For my first 1940s style summer sewing project, I chose this flowy rayon fabric in navy blue with dancing stars that I found on the bargain table at JoAnn's. It was too cute to pass up, and of course there was only a yard and a half left on the bolt. 45" wide. I hunted through my patterns to find one that would use such a small amount of fabric, and - not surprisingly - didn't find one. But I settled on this adorable halter style, and ended up squeaking it out by shortening the hem about four inches.
I had originally planned to supplement my limited yardage with some solid red polyester lining fabric I had, and my thought was to use the red for the midriff pieces:
I'm sure this would have worked fine, but as it turns out I was able to get all of the pattern pieces cut out from the starry fabric! I liked this much better, as now I wouldn't have to worry about the side zipper being obvious as the seam changed from navy to red and back to navy again.
The front and back skirt use the same pattern piece, cut four times. Therefore I could not lay all the pieces out and cut them at the same time, which I always try to do. So first I laid out the halter piece and the skirt front (placing it on the fold to eliminate the center front seam - just a design choice) and measuring how much total length the skirt piece took up.
I only had 48", so I divided that by two to get the length of the skirt I would be able to cut from each end:
I then marked that length of skirt and measured up from the bottom that same amount all the way around to make it even.
Then after I cut out those two pieces, I flipped the skirt pattern piece around and laid it on the far corner of the remaining yardage. I cut it out following the same hem line, and ended up with a skirt skimming just above knee-length. I was able to get the remaining pattern pieces cut from the small scrap that was left, even keeping everything on-grain! I was quite thrilled.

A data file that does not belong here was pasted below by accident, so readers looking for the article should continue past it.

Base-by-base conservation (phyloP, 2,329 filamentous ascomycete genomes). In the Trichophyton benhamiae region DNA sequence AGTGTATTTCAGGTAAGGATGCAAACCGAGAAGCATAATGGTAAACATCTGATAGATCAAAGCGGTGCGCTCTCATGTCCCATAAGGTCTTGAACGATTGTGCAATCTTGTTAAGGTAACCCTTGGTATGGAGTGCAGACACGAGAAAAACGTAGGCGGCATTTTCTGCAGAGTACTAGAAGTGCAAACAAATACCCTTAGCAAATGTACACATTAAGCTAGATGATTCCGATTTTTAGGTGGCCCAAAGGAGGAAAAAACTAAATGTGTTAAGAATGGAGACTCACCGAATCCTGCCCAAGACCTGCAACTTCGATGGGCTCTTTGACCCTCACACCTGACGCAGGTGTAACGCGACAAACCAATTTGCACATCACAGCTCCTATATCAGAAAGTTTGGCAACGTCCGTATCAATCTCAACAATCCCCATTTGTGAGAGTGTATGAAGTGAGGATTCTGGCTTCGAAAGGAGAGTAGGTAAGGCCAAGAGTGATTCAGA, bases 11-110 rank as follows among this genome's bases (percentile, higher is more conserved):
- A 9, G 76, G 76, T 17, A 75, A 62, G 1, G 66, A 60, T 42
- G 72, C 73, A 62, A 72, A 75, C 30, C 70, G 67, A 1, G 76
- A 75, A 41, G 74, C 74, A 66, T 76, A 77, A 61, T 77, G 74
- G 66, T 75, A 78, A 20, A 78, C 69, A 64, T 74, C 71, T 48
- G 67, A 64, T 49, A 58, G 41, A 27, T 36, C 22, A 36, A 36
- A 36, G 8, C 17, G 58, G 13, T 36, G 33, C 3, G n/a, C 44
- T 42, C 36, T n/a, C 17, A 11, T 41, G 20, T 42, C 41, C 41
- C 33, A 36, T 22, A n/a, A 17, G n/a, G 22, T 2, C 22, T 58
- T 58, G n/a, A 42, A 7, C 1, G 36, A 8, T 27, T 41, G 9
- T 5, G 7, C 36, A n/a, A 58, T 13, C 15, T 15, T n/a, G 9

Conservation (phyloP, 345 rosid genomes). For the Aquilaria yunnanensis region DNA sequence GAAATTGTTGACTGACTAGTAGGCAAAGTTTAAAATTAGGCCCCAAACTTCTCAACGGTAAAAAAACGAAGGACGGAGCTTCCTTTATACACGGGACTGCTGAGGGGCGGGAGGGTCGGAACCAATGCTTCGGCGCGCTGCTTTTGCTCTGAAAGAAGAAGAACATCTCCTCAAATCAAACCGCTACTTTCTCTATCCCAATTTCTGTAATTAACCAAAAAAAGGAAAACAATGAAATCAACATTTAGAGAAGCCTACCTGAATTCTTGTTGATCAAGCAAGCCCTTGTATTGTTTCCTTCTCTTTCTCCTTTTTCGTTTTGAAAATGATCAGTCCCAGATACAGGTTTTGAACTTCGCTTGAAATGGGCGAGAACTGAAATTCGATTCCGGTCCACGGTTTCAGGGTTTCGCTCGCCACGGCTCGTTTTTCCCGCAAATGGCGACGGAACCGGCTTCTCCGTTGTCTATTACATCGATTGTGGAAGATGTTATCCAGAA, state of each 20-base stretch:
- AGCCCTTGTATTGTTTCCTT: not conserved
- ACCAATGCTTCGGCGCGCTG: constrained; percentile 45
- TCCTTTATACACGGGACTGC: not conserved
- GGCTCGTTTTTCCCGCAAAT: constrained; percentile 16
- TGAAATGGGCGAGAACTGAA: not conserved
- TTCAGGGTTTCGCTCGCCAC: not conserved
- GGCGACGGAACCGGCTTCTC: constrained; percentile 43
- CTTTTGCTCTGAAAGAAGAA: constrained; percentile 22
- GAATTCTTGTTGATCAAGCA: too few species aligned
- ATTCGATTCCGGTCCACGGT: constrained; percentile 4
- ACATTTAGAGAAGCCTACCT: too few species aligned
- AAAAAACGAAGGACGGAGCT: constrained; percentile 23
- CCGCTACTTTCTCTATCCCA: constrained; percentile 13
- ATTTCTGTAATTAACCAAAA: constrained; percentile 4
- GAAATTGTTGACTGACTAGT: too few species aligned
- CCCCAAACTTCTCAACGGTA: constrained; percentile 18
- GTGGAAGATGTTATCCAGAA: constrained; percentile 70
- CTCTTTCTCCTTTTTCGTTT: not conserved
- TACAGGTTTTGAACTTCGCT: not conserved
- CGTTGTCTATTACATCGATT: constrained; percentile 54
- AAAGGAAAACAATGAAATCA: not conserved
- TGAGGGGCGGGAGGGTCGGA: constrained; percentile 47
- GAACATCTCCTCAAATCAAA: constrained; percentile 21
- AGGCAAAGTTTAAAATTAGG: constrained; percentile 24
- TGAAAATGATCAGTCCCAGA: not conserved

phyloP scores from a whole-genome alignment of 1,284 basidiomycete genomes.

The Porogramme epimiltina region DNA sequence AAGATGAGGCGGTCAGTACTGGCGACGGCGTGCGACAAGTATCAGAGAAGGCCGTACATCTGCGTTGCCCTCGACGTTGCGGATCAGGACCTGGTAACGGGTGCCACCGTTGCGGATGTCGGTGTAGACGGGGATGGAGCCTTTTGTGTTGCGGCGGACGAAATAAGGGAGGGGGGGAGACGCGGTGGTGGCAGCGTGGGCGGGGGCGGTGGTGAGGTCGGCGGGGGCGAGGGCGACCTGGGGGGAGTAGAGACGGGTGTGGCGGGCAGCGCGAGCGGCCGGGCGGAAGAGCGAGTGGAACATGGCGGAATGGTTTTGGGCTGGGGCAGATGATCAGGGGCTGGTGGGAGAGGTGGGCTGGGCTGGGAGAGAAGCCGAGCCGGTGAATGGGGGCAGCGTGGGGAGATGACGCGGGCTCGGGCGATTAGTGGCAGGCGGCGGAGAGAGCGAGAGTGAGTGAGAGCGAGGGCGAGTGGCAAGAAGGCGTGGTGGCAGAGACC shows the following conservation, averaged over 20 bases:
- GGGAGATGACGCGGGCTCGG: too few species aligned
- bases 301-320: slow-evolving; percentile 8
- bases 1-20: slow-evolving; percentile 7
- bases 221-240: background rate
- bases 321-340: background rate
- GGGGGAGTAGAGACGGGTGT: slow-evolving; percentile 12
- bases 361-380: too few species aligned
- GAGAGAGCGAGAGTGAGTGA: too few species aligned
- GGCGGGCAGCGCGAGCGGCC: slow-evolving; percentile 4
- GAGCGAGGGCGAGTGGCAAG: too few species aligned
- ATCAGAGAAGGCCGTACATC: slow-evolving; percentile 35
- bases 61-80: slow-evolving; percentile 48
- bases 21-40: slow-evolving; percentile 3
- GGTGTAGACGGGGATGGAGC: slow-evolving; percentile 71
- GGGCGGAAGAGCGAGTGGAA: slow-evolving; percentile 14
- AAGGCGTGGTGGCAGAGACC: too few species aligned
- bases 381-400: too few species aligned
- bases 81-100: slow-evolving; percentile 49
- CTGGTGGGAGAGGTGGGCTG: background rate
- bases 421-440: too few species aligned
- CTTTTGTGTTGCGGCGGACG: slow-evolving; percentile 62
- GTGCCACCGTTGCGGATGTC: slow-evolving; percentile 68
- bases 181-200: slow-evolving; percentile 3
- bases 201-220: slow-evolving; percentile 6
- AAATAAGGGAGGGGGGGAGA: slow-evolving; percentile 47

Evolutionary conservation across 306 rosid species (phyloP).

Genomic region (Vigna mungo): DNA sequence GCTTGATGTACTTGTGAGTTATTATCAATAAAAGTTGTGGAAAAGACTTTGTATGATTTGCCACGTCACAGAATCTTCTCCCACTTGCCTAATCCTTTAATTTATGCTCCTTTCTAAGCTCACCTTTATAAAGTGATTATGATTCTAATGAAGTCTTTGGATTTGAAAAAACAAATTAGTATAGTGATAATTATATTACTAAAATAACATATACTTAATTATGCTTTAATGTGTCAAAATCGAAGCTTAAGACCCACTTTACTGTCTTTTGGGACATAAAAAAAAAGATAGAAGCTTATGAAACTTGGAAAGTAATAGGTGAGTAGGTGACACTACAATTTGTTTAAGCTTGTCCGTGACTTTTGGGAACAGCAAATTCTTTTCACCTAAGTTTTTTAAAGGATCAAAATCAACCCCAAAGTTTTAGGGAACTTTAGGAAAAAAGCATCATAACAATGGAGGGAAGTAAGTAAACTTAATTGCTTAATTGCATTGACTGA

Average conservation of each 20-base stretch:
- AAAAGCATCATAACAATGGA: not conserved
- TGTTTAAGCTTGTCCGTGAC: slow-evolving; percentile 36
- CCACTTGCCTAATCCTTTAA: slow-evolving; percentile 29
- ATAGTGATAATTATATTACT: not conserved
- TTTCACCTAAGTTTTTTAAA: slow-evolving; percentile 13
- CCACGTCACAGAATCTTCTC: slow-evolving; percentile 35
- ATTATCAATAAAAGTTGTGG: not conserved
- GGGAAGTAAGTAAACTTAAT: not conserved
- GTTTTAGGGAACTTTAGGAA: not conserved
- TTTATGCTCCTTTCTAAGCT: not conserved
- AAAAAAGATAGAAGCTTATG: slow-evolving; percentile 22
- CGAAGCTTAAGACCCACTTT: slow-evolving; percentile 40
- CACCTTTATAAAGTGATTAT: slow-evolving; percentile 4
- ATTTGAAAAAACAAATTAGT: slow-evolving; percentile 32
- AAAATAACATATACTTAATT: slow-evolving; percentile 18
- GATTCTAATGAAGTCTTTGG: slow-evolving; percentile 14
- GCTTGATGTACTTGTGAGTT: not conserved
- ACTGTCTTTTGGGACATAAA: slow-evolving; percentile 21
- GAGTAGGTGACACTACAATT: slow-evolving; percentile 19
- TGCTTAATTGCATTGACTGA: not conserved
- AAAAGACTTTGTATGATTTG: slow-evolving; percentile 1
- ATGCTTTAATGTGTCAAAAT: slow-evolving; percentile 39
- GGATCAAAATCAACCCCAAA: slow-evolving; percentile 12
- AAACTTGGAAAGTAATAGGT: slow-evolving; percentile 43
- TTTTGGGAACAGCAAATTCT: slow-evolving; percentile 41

Now the fitting part. This was a little tricky because of the side zipper, but fortunately I had my mom to help me. (This is why we make a muslin first, folks! Must remember that, even in my modern sewing.) I had needed to add to the seam allowances of the bodice pieces as I was cutting everything out, because my pattern envelope only went up to size 12, and I am currently at a size 14. Grrrr. Then when I tried my half-finished bodice on, I found it much too big in the bust and slightly too small still in the waist. Grrrrr grrrrrr grrrrrrrrrrrrr.
I made the necessary adjustments, and when I was still having issues with the underarm portion of the bodice gapping away from me, Mom suggested I make a channel on the inside of the lining and add some narrow elastic to bring in the extra ease. This worked beautifully. I actually used the seam allowance as my channel, understitching it to the lining in the same step!
I also shortened the halter straps at the neck by about an inch, and used an invisible zipper in the side seam because that's the only kind of zipper that doesn't make me want to rip my hair out while sewing it.
Finally it was done! I wore the dress - accessorized with a fabulous red hat and adorable 1940s-inspired shoes - to my hometown's annual July Jubilee celebration last Saturday. My dad was kind enough to take these photos of me after we got back to my parents' house out in the country.
I wish now that I had taken some photos of the parade and town events, but I was too busy catching parade candy and re-living my childhood to bother with trying to record any of it.
July Jubilee is always the weekend after the Fourth of July, and it tends to be the weekend that people who have moved away come back for. Usually for class reunions and such. There is always a parade on Saturday, and a big community picnic in the park afterwards. My parents had company that day, so we didn't do as much of the town events as we might otherwise have done.
We did tour the 1901 Victorian House Museum, which I will talk about in detail in another post. Stay tuned.
I had so much fun wearing this dress! I felt very patriotic, and it's really quite comfortable. I want to make several more in different colors, now. I also love that it's sort of casually glamorous. It's easy to dress up or down. Walking around the town in my hat and heels, I felt like a movie star.
I seriously love these shoes. Can you tell?
If you want your own, they are the Loraine 1940s sandals by B.A.I.T. Footwear, and I got them from Royal Vintage Shoes.